This interactive map allows students to experiment with decadal average temperature projections. Overall temperatures are expected to rise throughout the century and this tool demonstrates those projected measurements.

This activity from NOAA Earth System Research Laboratory introduces students to the current scientific understanding of the greenhouse effect and the carbon cycle. The activity leads them through several interactive tasks investigating recent trends in atmospheric carbon dioxide. Students analyze scientific data and use scientific reasoning to determine the causes responsible for these recent trends. By studying carbon cycle science in a visual and interactive manner, the activity provides students with a conceptual framework with which to address the challenges of a changing climate.

This clickable visualization demonstrates the catastrophic effect that follows the removal of a key producer or consumer in the Arctic food chain.

In this video segment, adapted from Navajo Technical College, two Navajo Elders speak about climate change and differences in the environment that they have observed.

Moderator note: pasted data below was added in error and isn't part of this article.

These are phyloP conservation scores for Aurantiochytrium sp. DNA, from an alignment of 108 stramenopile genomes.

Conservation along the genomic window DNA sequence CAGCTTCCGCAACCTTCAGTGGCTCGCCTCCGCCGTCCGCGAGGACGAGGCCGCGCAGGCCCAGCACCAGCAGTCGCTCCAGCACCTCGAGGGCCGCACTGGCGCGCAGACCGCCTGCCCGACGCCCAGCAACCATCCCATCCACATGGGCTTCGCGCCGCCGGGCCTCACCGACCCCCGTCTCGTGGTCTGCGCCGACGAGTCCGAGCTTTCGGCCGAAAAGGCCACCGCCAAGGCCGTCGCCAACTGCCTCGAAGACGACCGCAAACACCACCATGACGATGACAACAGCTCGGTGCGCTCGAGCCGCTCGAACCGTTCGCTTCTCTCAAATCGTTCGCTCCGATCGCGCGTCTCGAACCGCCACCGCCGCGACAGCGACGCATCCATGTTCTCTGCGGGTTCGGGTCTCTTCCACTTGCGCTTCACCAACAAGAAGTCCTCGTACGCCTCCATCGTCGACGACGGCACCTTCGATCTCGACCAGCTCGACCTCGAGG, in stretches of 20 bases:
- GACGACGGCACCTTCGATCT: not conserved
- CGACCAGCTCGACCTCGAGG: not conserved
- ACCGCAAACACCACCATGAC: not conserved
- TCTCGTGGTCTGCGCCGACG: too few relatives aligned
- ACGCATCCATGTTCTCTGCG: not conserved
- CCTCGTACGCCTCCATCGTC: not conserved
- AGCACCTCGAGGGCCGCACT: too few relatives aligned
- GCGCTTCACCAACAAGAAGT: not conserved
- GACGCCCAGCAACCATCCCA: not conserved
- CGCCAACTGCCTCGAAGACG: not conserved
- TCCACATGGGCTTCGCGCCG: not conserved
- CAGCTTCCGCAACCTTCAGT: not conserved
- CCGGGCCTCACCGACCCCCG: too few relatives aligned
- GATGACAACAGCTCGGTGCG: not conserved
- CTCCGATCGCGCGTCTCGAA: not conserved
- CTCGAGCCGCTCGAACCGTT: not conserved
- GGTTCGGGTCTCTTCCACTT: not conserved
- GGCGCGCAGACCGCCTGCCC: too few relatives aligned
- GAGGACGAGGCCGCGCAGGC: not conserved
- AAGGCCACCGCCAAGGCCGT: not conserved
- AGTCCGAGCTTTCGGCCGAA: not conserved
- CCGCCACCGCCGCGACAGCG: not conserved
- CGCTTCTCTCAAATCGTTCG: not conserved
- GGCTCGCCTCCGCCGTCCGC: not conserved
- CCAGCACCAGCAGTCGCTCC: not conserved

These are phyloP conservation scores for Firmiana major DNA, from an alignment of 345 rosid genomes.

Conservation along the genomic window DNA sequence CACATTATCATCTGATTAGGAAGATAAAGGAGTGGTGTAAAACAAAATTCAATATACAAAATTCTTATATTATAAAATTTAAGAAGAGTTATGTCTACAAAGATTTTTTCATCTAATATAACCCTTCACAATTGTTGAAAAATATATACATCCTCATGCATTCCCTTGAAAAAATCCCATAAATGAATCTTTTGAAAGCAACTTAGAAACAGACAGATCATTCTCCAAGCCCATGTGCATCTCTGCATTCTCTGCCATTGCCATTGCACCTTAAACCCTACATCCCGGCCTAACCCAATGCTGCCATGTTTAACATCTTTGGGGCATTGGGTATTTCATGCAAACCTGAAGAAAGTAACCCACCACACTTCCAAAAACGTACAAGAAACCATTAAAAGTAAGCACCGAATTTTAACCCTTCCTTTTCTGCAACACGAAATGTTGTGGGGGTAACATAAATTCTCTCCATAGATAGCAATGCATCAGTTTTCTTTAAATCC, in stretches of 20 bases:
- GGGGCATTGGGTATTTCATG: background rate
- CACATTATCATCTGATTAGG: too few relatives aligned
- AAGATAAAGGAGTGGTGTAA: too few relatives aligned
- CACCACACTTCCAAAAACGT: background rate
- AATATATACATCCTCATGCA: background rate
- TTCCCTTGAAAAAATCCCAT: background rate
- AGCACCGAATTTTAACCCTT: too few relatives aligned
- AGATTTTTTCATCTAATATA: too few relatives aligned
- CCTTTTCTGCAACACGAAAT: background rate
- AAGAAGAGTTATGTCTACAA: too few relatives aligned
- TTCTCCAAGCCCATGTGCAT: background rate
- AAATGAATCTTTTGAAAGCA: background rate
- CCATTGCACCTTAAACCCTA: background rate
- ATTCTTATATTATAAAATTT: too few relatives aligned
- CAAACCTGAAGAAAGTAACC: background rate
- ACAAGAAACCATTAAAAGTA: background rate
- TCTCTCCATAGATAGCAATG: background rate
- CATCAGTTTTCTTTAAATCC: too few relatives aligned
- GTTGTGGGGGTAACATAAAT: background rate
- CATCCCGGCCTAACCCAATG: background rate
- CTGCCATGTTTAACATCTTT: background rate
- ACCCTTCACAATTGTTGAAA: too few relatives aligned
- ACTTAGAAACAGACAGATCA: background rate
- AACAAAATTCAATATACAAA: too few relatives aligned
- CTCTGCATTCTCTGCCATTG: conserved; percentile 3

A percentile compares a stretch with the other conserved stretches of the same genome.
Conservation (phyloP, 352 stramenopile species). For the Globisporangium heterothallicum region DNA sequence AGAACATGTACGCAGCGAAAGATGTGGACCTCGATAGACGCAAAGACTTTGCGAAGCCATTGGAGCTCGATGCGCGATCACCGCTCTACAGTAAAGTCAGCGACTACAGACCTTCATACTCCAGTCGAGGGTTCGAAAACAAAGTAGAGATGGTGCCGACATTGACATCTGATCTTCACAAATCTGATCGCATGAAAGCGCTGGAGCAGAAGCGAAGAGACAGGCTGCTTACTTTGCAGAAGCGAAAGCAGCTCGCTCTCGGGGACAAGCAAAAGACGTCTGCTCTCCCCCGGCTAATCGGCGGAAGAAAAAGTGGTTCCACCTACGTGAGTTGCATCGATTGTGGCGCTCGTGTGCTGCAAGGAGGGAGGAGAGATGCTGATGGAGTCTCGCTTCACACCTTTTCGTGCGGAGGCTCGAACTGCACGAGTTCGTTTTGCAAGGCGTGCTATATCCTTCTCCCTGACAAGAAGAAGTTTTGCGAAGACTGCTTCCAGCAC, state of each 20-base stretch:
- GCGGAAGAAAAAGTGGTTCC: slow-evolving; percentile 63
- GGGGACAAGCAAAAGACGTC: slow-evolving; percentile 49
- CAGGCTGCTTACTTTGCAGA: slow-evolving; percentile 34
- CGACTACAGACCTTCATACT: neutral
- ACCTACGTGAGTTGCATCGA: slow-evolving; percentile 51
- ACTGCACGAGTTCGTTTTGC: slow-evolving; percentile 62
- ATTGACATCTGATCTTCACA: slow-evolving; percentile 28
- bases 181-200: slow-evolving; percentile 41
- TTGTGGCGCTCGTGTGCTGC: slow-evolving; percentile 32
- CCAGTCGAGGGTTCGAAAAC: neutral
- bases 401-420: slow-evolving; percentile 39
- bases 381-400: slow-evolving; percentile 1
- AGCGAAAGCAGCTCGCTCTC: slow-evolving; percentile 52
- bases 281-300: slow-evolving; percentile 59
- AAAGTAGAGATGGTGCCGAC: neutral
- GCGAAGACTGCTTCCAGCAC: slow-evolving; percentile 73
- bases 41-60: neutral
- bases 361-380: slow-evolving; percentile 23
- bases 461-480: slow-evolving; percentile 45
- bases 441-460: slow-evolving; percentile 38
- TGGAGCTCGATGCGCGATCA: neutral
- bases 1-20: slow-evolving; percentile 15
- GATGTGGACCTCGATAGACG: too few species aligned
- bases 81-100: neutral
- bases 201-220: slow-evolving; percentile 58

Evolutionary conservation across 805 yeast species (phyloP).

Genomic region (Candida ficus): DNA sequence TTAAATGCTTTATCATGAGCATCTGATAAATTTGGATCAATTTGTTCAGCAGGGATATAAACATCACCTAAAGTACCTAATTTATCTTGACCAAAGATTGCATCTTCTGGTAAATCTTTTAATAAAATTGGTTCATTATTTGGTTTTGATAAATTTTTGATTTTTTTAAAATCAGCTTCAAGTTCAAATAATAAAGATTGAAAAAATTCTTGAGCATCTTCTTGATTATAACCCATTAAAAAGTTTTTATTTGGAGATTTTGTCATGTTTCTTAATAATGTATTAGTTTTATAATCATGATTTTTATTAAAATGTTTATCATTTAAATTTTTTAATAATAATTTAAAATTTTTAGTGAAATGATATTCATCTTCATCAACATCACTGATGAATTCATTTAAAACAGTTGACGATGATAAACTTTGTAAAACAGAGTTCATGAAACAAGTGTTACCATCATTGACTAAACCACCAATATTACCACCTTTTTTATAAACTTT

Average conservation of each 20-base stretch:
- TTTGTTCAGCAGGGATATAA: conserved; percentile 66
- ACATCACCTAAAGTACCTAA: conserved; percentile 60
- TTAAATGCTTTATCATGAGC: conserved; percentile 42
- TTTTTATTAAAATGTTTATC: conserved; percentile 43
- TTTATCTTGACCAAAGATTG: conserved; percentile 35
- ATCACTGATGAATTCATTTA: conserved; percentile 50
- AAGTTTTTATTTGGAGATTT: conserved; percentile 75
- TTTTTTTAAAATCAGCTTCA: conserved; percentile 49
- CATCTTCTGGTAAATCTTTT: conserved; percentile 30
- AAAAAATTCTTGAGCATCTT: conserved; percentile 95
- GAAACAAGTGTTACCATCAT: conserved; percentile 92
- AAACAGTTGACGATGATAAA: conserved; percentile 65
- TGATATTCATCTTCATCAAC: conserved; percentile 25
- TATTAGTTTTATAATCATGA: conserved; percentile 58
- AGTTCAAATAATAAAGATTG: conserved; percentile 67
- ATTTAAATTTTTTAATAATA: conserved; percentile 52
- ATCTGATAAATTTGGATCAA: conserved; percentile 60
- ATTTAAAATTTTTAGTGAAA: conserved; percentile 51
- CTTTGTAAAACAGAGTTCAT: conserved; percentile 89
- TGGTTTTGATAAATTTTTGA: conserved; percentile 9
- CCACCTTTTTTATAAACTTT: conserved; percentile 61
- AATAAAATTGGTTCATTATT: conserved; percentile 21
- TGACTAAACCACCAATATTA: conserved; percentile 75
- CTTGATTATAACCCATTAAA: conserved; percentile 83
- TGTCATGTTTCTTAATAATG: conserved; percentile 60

In this short video segment Native Americans talk about climate change and how it impacts their lives as they experience unexpected changes in environmental conditions. They describe observed changes in seasonality, how these changes affect ecosystems and habitats, their respect for Mother Earth, and the participation of tribal colleges in climate change research projects.

In this hands-on activity, students will learn about dendrochronology (the study of tree rings to understand ecological conditions in the recent past) and come up with conclusions as to what possible climatic conditions might affect tree growth in their region. Students determine the average age of the trees in their schoolyard, investigate any years of poor growth, and draw conclusions about the reasons for those years.

This video describes the impact of extreme heat on Philadelphia in the summer of 2011 and how the city is adapting to new expectations about its weather. It uses this example to introduce the new national climate normals, released by NOAA's National Climatic Data Center (NCDC) that summer.

These flow charts show carbon dioxide emissions for each state, the District of Columbia and the entire United States. Emissions are distinguished by energy source and end use.

In this activity, students use Google Earth to investigate a variety of renewable energy sources and select sites within the United States that would be appropriate for projects based on those sources.

This short video makes the case that rapid climate change affects the whole planet, but individuals can make a difference and make their carbon footprint smaller. Common suggestions are identified for young children to consciously consider what they can do.

Pages

Hide [X]